given a 57% loan-to-value ratio and a 43% down payment. This is a very plausible scenario within our multifamily investing landscape, even without considering potential inflation effects on rental rates.

The Evolving Landscape of Commercial Real Estate and Multifamily Investing

The commercial real estate sector, particularly multifamily investing, is no stranger to frustrations. The low-interest days during the Covid-19 environment are gone, but opportunities still abound. The current landscape sees a mix of sellers wanting to offload properties and long-term investors hunting for viable deals. The secret to succeeding as a multi-family investor lies in purchasing properties with promising rent upside at fair market prices, and just managing the properties over the long run.

At Baron Realty, we excel in bridging the gap between buyers and sellers of apartment buildings. We deliver top-tier boutique-brokerage services for apartment transactions in the Ontario and Quebec markets.


The Relationship Between Cap Rate and Upside Potential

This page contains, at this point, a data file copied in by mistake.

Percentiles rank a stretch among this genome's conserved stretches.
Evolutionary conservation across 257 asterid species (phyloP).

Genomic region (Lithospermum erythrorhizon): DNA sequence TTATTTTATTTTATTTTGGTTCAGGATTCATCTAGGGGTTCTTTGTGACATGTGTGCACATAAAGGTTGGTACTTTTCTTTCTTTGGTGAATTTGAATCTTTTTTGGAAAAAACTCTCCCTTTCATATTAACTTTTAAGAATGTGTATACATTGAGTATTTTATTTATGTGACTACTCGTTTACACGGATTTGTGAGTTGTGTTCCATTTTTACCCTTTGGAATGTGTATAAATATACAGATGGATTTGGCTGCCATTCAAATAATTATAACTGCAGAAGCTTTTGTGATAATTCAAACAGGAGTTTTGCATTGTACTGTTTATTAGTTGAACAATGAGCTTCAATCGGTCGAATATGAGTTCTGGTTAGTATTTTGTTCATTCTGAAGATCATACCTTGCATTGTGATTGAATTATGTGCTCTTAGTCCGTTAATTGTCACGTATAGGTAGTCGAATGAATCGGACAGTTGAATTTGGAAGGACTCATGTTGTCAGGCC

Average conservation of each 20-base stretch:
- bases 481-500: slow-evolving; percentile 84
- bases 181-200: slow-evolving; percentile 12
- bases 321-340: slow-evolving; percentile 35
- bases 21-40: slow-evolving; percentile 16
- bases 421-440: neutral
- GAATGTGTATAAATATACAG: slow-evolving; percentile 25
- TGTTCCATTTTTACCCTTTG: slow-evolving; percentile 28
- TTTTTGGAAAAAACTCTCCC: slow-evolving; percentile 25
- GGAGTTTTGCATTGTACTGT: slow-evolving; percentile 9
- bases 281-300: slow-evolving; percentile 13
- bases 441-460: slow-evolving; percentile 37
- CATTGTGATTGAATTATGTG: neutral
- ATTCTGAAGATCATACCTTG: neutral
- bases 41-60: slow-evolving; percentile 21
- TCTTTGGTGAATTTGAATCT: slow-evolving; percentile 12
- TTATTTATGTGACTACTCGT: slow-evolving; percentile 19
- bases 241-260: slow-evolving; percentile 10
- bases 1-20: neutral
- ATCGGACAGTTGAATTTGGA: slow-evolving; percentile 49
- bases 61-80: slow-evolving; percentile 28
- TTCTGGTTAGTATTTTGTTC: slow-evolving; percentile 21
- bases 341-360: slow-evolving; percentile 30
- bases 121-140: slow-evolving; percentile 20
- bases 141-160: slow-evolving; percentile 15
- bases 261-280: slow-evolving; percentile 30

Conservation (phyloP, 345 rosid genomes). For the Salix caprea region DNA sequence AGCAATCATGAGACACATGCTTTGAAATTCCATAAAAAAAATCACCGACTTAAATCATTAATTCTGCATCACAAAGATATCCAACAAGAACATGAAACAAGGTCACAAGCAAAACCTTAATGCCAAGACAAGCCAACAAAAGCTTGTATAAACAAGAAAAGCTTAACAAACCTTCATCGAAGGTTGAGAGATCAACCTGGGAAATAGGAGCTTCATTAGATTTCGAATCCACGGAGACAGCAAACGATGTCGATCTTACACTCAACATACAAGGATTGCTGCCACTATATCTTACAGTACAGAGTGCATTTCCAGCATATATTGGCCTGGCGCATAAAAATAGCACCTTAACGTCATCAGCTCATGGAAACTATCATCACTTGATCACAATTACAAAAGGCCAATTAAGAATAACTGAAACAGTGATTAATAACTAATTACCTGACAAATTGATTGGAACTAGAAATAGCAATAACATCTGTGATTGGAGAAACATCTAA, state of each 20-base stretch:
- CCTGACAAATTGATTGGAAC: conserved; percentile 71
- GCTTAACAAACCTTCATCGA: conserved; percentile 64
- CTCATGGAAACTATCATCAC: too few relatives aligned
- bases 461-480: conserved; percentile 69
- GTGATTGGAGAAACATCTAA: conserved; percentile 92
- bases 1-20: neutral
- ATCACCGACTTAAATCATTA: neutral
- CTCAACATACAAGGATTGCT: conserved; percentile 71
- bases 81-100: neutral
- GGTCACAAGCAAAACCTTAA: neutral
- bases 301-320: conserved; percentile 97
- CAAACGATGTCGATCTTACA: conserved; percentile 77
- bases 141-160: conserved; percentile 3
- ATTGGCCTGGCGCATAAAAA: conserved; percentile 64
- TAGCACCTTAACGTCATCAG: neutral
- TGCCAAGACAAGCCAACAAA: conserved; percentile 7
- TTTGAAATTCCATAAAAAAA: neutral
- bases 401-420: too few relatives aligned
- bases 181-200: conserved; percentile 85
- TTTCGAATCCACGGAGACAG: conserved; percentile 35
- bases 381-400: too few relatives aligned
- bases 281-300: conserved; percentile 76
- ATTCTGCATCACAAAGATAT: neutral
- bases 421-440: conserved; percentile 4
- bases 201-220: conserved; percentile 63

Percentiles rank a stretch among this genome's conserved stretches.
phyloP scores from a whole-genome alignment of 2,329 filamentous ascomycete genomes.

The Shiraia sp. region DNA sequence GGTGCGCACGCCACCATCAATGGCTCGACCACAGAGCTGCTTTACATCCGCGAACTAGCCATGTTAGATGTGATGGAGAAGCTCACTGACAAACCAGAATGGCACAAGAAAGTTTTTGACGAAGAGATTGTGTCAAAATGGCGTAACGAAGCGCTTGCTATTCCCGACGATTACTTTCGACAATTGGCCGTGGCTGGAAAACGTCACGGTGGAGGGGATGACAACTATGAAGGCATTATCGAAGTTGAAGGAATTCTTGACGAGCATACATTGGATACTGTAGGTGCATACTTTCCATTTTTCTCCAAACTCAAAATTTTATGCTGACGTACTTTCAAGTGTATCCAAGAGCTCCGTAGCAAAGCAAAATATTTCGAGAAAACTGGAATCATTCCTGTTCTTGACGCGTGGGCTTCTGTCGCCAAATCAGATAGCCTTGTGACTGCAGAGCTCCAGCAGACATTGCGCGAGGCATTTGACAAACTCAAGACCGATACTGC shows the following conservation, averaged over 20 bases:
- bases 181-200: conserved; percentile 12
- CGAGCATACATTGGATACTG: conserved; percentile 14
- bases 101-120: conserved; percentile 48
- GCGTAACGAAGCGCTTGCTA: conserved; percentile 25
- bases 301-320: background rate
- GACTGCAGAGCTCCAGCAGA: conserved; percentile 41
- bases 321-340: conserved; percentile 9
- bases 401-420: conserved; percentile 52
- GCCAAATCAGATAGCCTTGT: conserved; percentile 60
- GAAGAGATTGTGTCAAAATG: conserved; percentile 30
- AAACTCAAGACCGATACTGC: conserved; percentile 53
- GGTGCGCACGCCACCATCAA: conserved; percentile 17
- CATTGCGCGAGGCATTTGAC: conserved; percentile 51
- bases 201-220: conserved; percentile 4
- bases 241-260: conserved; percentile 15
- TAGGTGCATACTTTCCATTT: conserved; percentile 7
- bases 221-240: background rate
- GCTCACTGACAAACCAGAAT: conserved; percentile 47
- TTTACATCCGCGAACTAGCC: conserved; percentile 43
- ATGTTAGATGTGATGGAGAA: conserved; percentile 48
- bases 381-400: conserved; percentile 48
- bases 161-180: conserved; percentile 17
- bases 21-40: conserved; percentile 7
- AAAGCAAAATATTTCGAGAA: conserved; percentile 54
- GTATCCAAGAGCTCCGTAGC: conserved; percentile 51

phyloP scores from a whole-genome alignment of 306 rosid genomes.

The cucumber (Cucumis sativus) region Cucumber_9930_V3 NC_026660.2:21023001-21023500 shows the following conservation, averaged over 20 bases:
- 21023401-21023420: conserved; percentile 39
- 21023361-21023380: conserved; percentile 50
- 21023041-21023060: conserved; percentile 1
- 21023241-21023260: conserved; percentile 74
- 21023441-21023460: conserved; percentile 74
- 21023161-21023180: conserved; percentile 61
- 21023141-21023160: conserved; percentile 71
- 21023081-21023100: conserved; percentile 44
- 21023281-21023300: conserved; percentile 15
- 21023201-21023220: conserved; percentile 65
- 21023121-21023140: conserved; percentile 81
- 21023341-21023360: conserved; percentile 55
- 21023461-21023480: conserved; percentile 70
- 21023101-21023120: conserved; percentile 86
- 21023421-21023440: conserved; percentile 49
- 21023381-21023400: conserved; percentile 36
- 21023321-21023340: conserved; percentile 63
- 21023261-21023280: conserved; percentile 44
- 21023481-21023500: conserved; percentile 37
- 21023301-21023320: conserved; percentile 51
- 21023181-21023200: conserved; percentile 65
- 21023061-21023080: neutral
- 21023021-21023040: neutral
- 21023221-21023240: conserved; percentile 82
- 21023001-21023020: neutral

Investing in real estate, especially multifamily properties, can be a rewarding venture over the long run. To make informed decisions, it’s crucial to understand essential concepts like the capitalization rate (cap rate) and the potential for rental income growth. This article aims to shed light on the relationship between cap rate and upside potential, which is often misunderstood in the real estate market as most sellers, investors talk about cap rate without mentioning the upside potential in the rents.

The cap rate a definition

The capitalization rate (cap rate) is defined as a property’s net income divided by the sale price. It’s an important metric used by investors to evaluate potential investments. However, the cap rate alone does not provide a complete picture of an investment’s potential. The potential for rental income growth, or “upside,” also plays a significant role in the decision-making process.